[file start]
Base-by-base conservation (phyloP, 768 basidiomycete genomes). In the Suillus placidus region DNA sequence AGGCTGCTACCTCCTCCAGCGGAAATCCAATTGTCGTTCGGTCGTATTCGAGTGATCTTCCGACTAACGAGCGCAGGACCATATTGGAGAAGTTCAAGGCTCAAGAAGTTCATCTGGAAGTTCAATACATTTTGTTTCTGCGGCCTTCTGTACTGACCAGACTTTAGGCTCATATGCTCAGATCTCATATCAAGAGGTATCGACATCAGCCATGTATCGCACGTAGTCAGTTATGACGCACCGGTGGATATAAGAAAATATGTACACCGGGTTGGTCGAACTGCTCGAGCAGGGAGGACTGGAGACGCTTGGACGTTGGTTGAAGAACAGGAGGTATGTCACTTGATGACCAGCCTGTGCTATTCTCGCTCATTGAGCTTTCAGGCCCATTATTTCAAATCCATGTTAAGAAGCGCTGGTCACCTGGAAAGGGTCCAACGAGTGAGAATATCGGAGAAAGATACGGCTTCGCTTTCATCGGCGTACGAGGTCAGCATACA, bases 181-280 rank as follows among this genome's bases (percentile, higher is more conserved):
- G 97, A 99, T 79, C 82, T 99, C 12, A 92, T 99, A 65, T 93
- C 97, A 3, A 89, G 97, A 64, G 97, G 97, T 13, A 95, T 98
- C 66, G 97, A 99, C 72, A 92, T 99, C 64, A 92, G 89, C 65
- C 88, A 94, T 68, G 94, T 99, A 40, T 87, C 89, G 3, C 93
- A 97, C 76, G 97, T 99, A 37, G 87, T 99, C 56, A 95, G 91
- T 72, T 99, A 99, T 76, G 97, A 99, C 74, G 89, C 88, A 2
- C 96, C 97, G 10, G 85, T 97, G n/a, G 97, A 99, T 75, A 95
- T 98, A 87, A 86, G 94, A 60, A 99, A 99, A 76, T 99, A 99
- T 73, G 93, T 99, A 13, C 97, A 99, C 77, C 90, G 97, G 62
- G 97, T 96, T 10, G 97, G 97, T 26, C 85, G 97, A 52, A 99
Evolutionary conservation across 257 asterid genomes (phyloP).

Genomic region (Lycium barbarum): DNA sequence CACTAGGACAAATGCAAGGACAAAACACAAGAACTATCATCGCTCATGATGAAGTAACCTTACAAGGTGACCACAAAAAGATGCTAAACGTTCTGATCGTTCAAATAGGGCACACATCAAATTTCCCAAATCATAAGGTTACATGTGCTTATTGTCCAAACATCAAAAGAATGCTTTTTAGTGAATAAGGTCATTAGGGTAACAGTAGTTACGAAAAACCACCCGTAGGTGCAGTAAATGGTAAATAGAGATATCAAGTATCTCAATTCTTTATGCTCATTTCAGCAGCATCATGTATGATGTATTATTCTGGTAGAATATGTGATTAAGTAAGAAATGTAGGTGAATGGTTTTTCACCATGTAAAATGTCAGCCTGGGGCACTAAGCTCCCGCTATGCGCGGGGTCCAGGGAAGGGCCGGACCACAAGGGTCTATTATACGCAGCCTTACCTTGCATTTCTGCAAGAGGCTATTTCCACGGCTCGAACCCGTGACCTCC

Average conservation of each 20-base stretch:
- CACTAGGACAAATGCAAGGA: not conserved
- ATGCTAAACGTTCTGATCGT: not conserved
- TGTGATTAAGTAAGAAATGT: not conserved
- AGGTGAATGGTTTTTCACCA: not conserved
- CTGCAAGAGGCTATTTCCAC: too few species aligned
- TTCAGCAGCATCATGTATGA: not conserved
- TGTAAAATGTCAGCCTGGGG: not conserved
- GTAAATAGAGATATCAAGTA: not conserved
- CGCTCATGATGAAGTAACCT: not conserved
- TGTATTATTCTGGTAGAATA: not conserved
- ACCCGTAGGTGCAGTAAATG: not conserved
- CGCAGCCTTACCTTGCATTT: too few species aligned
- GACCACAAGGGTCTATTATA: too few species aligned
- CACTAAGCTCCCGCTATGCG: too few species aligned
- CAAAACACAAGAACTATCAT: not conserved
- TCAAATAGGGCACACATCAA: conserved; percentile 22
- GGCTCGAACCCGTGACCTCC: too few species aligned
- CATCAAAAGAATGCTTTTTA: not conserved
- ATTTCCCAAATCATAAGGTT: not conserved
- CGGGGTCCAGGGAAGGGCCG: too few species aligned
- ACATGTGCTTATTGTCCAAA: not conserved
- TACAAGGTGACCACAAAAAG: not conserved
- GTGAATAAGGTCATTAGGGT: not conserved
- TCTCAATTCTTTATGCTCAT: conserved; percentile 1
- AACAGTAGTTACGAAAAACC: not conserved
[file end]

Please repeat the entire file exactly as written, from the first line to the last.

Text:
Base-by-base conservation (phyloP, 768 basidiomycete genomes). In the Suillus placidus region DNA sequence AGGCTGCTACCTCCTCCAGCGGAAATCCAATTGTCGTTCGGTCGTATTCGAGTGATCTTCCGACTAACGAGCGCAGGACCATATTGGAGAAGTTCAAGGCTCAAGAAGTTCATCTGGAAGTTCAATACATTTTGTTTCTGCGGCCTTCTGTACTGACCAGACTTTAGGCTCATATGCTCAGATCTCATATCAAGAGGTATCGACATCAGCCATGTATCGCACGTAGTCAGTTATGACGCACCGGTGGATATAAGAAAATATGTACACCGGGTTGGTCGAACTGCTCGAGCAGGGAGGACTGGAGACGCTTGGACGTTGGTTGAAGAACAGGAGGTATGTCACTTGATGACCAGCCTGTGCTATTCTCGCTCATTGAGCTTTCAGGCCCATTATTTCAAATCCATGTTAAGAAGCGCTGGTCACCTGGAAAGGGTCCAACGAGTGAGAATATCGGAGAAAGATACGGCTTCGCTTTCATCGGCGTACGAGGTCAGCATACA, bases 181-280 rank as follows among this genome's bases (percentile, higher is more conserved):
- G 97, A 99, T 79, C 82, T 99, C 12, A 92, T 99, A 65, T 93
- C 97, A 3, A 89, G 97, A 64, G 97, G 97, T 13, A 95, T 98
- C 66, G 97, A 99, C 72, A 92, T 99, C 64, A 92, G 89, C 65
- C 88, A 94, T 68, G 94, T 99, A 40, T 87, C 89, G 3, C 93
- A 97, C 76, G 97, T 99, A 37, G 87, T 99, C 56, A 95, G 91
- T 72, T 99, A 99, T 76, G 97, A 99, C 74, G 89, C 88, A 2
- C 96, C 97, G 10, G 85, T 97, G n/a, G 97, A 99, T 75, A 95
- T 98, A 87, A 86, G 94, A 60, A 99, A 99, A 76, T 99, A 99
- T 73, G 93, T 99, A 13, C 97, A 99, C 77, C 90, G 97, G 62
- G 97, T 96, T 10, G 97, G 97, T 26, C 85, G 97, A 52, A 99
Evolutionary conservation across 257 asterid genomes (phyloP).

Genomic region (Lycium barbarum): DNA sequence CACTAGGACAAATGCAAGGACAAAACACAAGAACTATCATCGCTCATGATGAAGTAACCTTACAAGGTGACCACAAAAAGATGCTAAACGTTCTGATCGTTCAAATAGGGCACACATCAAATTTCCCAAATCATAAGGTTACATGTGCTTATTGTCCAAACATCAAAAGAATGCTTTTTAGTGAATAAGGTCATTAGGGTAACAGTAGTTACGAAAAACCACCCGTAGGTGCAGTAAATGGTAAATAGAGATATCAAGTATCTCAATTCTTTATGCTCATTTCAGCAGCATCATGTATGATGTATTATTCTGGTAGAATATGTGATTAAGTAAGAAATGTAGGTGAATGGTTTTTCACCATGTAAAATGTCAGCCTGGGGCACTAAGCTCCCGCTATGCGCGGGGTCCAGGGAAGGGCCGGACCACAAGGGTCTATTATACGCAGCCTTACCTTGCATTTCTGCAAGAGGCTATTTCCACGGCTCGAACCCGTGACCTCC

Average conservation of each 20-base stretch:
- CACTAGGACAAATGCAAGGA: not conserved
- ATGCTAAACGTTCTGATCGT: not conserved
- TGTGATTAAGTAAGAAATGT: not conserved
- AGGTGAATGGTTTTTCACCA: not conserved
- CTGCAAGAGGCTATTTCCAC: too few species aligned
- TTCAGCAGCATCATGTATGA: not conserved
- TGTAAAATGTCAGCCTGGGG: not conserved
- GTAAATAGAGATATCAAGTA: not conserved
- CGCTCATGATGAAGTAACCT: not conserved
- TGTATTATTCTGGTAGAATA: not conserved
- ACCCGTAGGTGCAGTAAATG: not conserved
- CGCAGCCTTACCTTGCATTT: too few species aligned
- GACCACAAGGGTCTATTATA: too few species aligned
- CACTAAGCTCCCGCTATGCG: too few species aligned
- CAAAACACAAGAACTATCAT: not conserved
- TCAAATAGGGCACACATCAA: conserved; percentile 22
- GGCTCGAACCCGTGACCTCC: too few species aligned
- CATCAAAAGAATGCTTTTTA: not conserved
- ATTTCCCAAATCATAAGGTT: not conserved
- CGGGGTCCAGGGAAGGGCCG: too few species aligned
- ACATGTGCTTATTGTCCAAA: not conserved
- TACAAGGTGACCACAAAAAG: not conserved
- GTGAATAAGGTCATTAGGGT: not conserved
- TCTCAATTCTTTATGCTCAT: conserved; percentile 1
- AACAGTAGTTACGAAAAACC: not conserved